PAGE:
A Scotsman abruptly breaks off his engagement to pretty Kitty and moves to his uncle's castle in the Scottish highlands. Kitty and her aunt follow Gerald a few weeks later, and discover he ... See full summary »
Yet another version of Curt Siodmak's novel about an honest scientist who keeps the brain of a ruthless dead millionaire (Donovan) alive in a tank. Donovan manages to impose his powerful ... See full summary »
A scientist invents a serum that keeps a dog's head alive after its body dies. When the scientist dies of a heart attack, his crazed assistant cuts off his head and, using the serum, keeps ... See full summary »
After several women are murdered, the police are baffled who the suspect is. All evidence points to Dupin, but soon it becomes apparent that it is something that is stronger and more deadlier than man.
Roy Del Ruth
At the Tangier airport, a group of people await the arrival of a mysterious plane from behind the Iron Curtain. The reception committee includes Susan, an American; Gil Walker, a ... See full summary »
Charles Marquis Warren
A Scotsman abruptly breaks off his engagement to pretty Kitty and moves to his uncle's castle in the Scottish highlands. Kitty and her aunt follow Gerald a few weeks later, and discover he has suddenly aged. Some mysterious things happen in a maze made from the hedges adjoining the castle. Written by
Marty McKee <firstname.lastname@example.org>
This was to be the second 3-D film designed and directed by William Cameron Menzies. Contrary to some opinion, there is no evidence to substantiate that his previous film, Invaders from Mars (1953), was designed nor planned for for 3-D, and certainly was not shot in this process. Menzies, who was known as a director with a very "dimensional" style (eg. many shots are focused in layers), only directed one other 3-D film previous to this: "Fun in the Sun," a short that was shot for the aborted Sol Lesser production, "The 3-D Follies". This would be his final film as production designer and director. See more »
Kitty and Edith's rooms in the castle have their windows blocked with stone. That is shown in a shot of Kitty's room the night they arrived. The only light sources are candles and the fireplaces. Yet, in the morning, both bedrooms are bathed in light as if the sun were streaming in through these blocked windows. See more »
The Maze is directed by William Cameron Menzies and adapted to screenplay by Daniel Ullman from a story by Maurice Sandoz. It stars Richard Carlson, Veronica Hurst, Katherine Emery, Michael Pate, John Dodsworth and Hillary Brooke. Music is by Marlin Skiles and cinematography by Harry Neumann.
Scotsman Gerald MacTeam (Carlson) suddenly breaks off his engagement to Kitty Murray (Hurst) and moves to his recently deceased uncle's castle in the Scottish highlands. Kitty wonders why and decides to travel to Craven Castle with her auntie Edith (Emery). Upon arriving they find Gerald a changed man, prematurely aged and acting in a most peculiar way. Just what is going on at this mysterious castle? What is the secret of the big maze out in the grounds?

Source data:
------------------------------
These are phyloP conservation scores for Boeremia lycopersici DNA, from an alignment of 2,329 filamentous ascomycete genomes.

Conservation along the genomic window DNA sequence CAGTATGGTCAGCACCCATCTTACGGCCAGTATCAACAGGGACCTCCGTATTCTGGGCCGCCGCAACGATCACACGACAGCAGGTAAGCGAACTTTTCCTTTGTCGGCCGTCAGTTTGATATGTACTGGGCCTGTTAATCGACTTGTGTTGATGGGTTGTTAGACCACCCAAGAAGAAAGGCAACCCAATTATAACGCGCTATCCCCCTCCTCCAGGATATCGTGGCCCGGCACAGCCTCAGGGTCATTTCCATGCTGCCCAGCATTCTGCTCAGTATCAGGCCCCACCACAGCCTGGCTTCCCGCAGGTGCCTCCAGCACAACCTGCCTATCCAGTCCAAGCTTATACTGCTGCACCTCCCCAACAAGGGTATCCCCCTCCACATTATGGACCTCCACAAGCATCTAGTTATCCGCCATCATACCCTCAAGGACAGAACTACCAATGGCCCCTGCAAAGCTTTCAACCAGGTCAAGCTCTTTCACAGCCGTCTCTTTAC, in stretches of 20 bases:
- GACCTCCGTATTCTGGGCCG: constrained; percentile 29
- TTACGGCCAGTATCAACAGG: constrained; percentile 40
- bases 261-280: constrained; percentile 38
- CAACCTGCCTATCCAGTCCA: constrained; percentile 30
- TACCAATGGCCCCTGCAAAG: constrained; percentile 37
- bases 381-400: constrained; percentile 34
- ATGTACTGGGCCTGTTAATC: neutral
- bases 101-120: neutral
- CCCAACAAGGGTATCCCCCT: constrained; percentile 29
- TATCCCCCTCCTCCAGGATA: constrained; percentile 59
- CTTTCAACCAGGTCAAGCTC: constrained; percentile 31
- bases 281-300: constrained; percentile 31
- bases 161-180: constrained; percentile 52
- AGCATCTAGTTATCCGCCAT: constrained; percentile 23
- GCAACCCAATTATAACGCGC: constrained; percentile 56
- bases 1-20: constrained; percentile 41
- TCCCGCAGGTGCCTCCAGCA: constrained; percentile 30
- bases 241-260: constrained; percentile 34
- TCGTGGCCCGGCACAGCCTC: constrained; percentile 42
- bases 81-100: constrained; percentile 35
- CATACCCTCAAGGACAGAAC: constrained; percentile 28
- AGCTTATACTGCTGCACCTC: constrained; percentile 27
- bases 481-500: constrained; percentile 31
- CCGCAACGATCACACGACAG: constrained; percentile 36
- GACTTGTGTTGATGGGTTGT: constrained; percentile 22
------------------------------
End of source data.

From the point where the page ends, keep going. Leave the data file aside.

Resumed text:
One of the early ventures into stereoscopic filming, The Maze is a delightfully off-kilter movie. As pretty much anyone who has seen it can attest, the ending, the culmination of great building by Menzies, is so far off the scale it borders on the preposterous, and for many it ruins the picture. Certainly myself had to rewind to check what I had just seen, for I felt like I must have nodded off and slipped into some sort of bad liquor induced dream!
That said, for an hour this is a triumph of atmospherics and set design. Menzies and Neumann cover the story with foggy exteriors and murky shadows, while the interior of the castle is a classic case of Gothic horror textures, with Skiles' musical accompaniments are perfectly evocative. The narrative smoothly moves along with the air of mystery hanging heavy, where the visitors to Craven are locked in their rooms at night, thus at night from the gap under the doors of the bedrooms a slow moving shadow is glimpsed roaming the corridors. What is it? What is it in the distant maze that is shuffling around? Leaving weird footprints around the grounds?
The characters are a stock group for the story, with intrepid girls investigating, shifty servants (naturally), well intentioned friends and lord of the manor harbouring a secret. Menzies fluidly uses the castle and grounds for atmospheric effects, neatly placing the characters within the palpable sense of dread and tragedy, and there truly are some striking scenes, especially the build up sequence to the revelation at film's climax. Then it's that ending...
On reflection the makers missed a trick, the chance to really create a terrifying shock, but you have to say it's also a product of its time and budget. And whilst I understand fully the groans and laughs that derail what has gone before, there is a sadness right there in the reveal, a touching tragedy that bears thought even if the ludicrousness of it all is practically impossible to forgive. 7/10
2 of 2 people found this review helpful.
Was this review helpful to you?